Many people ride motorcycles recreationally and as a means of transportation. While they can be enjoyable, they can also be dangerous. Riders do not have the physical protection that vehicles provide and are therefore more susceptible to injuries if they are involved in a collision.
Helmets are one of the ways that motorcyclists avoid sustaining injuries in these instances, but not everyone feels the need to wear them. There are different laws, both federally and at a state level, that determine when a motorcyclist is required to wear a helmet.
History of Helmet Laws
The first federally-mandated helmet law was enacted in 1966. It offered an incentive to states by allowing them to qualify for federal safety programs and highway construction funds if they enacted statewide helmet laws. This incentive worked as 47 states and D.C. had enacted helmet laws by 1975. Once penalties were eliminated that year, almost half the states removed these laws. Today, each state has its own variation of the law.
Currently, 19 states plus D.C. require all motorcyclists to wear helmets, which are known as universal laws. Twenty-eight states require some to wear them, while three states have no laws regarding the use of motorcycle helmets, according to the Insurance Institute for Highway Safety.
North & South Carolina Helmet Laws
North Carolina is one of the 19 states that requires all motorcyclists to wear helmets while riding. Those who do not wear one face a $25.50 fine. There have been initiatives to retract some of these laws. In 2017, a bill went up that would allow those over 21 and who have been riding for over a year to make the choice about whether to use a helmet. However, it has yet to go into effect.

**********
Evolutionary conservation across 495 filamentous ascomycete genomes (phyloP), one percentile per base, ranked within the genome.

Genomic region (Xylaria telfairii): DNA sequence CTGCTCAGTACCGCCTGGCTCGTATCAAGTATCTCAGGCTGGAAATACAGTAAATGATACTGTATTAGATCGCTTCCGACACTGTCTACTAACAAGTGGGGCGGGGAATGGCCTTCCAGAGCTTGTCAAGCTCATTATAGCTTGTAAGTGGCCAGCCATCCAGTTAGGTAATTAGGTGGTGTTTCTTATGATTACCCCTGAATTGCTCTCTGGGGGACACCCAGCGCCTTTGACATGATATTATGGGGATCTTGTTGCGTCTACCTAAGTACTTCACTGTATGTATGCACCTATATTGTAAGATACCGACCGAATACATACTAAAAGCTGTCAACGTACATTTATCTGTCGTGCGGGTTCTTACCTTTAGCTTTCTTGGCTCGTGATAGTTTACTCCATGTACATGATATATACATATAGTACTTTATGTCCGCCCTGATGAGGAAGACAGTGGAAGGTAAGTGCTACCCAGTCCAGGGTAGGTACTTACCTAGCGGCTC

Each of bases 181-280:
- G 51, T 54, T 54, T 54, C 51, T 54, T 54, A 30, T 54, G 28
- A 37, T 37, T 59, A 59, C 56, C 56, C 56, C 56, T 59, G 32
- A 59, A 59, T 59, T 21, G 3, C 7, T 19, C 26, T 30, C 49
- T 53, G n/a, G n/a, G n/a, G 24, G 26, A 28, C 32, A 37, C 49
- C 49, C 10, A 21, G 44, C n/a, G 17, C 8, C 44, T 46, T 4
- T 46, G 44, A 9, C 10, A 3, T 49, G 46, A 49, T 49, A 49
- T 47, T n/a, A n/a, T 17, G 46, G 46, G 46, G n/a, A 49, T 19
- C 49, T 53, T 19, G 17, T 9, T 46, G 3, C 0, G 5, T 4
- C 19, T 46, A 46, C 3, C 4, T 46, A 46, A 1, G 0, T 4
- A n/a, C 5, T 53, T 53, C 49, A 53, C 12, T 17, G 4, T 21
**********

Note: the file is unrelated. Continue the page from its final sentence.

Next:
With slightly different laws than its northern counterpart, South Carolina’s state laws require just some motorcyclists to wear helmets. Only if you are under 21 are you required by law to wear a helmet that is approved by the Department of Public Safety.
Other Safety Wear
Because of the severity of possible injuries from a motorcycle accident, there are other ways to protect yourself. Additional gear can be worn to protect motorcyclists in the event of a crash and reduce the risk of injury. This includes:
Safety goggles or a face field
Leather clothing, such as vests, gloves, jackets, and pants
While it is more dangerous to not wear a helmet than to wear one, many believe that it should be their personal choice and responsibility when it comes to making this decision and the possible consequences.
Contact our firm at (800) 351-3008 if you were involved in a motorcycle accident and would like to discuss your case.